Restorative Justice

Restorative Justice is a process of healing from the harm caused by another person's actions. This process brings together, to the fullest extent possible, everyone who has been impacted by the specific harm. The goal is both accountability and healing in order to repair the harm and provide the opportunity to those most directly affected, to dialogue, problem solve and rebuild their lives and if warranted, their relationships.

The practice of Restorative Justice began in the mid 1970's and originated from the ancient concept of "Teshuva" (literally meaning repentance). This Old Testament process involves: Regret, taking full responsibility without excuses, acknowledgement of harm to others, reconciliation with the victim(s), making amends or repairing the harm, and resolve to change.

The use of Restorative Justice has evolved in the past several decades from a vision to a social movement used in a variety of settings such as: The juvenile and adult criminal justice system, school systems, workplaces, organizations dealing with violence and therapeutic settings where reconciliation and healing are part of treatment. In fact, Restorative Justice is listed under "best practice" therapeutic models with the Office of Juvenile Justice and Delinquency Programs (OJJDP).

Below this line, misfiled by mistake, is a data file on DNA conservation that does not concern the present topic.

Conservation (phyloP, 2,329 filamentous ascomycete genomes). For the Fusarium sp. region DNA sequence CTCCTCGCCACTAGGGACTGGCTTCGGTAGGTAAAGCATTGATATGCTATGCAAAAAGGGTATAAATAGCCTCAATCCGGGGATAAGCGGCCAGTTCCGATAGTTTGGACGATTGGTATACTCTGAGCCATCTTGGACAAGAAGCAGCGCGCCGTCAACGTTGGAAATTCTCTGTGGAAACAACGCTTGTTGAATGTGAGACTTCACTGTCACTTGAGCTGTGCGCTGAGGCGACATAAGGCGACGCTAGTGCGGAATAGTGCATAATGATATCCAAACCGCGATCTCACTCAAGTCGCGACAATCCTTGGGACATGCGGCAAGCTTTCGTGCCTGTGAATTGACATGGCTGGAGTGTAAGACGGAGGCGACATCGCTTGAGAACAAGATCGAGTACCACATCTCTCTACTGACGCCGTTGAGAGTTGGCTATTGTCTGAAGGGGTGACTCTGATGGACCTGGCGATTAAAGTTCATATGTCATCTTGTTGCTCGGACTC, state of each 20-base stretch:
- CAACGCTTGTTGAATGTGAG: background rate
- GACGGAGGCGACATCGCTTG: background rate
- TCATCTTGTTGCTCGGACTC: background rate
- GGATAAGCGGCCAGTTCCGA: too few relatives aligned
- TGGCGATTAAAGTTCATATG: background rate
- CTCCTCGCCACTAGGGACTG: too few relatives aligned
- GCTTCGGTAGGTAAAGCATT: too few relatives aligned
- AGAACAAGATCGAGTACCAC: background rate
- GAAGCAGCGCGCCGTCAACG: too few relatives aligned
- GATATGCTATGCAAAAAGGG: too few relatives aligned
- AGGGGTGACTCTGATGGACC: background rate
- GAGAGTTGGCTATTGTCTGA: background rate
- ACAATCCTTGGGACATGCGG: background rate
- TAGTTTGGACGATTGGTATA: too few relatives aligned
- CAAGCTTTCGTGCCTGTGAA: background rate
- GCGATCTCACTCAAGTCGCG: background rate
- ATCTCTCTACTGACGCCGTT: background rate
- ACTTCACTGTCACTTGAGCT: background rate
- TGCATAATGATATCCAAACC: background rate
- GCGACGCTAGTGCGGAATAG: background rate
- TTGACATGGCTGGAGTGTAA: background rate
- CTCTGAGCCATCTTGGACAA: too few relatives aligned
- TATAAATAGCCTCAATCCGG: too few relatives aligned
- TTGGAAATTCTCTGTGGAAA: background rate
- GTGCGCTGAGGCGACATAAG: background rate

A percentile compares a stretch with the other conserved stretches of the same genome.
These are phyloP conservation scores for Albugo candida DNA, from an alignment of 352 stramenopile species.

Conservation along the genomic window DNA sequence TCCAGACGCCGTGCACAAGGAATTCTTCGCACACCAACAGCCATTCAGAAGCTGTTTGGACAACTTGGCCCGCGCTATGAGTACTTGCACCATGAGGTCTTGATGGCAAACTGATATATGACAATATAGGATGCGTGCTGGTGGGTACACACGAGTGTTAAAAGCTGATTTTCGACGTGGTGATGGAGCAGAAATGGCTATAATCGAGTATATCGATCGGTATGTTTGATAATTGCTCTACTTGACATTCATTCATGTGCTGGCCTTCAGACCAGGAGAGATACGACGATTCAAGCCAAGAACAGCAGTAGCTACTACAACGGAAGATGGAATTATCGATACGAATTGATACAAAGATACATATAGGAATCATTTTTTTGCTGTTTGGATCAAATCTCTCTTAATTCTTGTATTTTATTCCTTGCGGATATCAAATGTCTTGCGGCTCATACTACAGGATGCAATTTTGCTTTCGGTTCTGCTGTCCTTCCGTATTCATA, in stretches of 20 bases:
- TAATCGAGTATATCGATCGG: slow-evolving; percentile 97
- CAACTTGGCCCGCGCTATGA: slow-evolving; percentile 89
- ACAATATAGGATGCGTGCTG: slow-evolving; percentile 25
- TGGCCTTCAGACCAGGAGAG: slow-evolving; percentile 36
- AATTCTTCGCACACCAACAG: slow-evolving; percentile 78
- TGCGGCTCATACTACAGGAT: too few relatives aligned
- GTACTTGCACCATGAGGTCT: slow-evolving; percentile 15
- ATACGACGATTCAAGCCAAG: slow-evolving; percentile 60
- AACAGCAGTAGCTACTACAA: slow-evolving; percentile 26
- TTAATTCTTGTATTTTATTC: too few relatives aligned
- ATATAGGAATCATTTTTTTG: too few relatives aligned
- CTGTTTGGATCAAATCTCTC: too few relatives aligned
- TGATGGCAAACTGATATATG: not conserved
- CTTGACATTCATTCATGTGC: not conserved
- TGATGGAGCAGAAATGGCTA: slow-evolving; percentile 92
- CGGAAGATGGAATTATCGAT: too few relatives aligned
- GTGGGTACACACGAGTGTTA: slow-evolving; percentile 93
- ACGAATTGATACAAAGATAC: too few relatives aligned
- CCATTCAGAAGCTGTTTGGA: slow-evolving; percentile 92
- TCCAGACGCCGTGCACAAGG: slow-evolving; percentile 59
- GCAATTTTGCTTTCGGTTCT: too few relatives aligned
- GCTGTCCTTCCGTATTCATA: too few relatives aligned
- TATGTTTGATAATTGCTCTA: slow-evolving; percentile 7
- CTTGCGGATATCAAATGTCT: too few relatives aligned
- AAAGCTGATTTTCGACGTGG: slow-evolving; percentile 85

At the Birmingham Family Therapy Clinic (BFTC), we are proud to have incorporated the restorative justice process in our work since our doors opened in 1988. Many of our clients are dealing with the effects of sexual abuse and/or physical violence. These clients, especially our youngest, have taught us importance of using Restorative Justice to rebuild lives with resiliency, compassion and hope.

In 2009, the BFTC was awarded a federal grant through the Department of Justice to treat 15 families (victims/survivors, offenders and family members) with confirmed intra and/or extra familial sexual abuse and where contact was allowed between family members. Through this yearlong grant, we effectively treated clients working through sexual abuse, teaching constructive resolutions to emotional/behavioral challenges and lowering recidivism (relapse rate) of sexual abuse violence. Our program involved both therapeutic treatment and evaluation. Clients who participate in our Restorative Justice Project receive individual, couple, family and group therapy as part of treatment. In addition, there is a restorative justice component that promotes healing between offenders and victims. The successful results are included in our final Department of Justice report below.

Full Restorative Justice Report (PDF)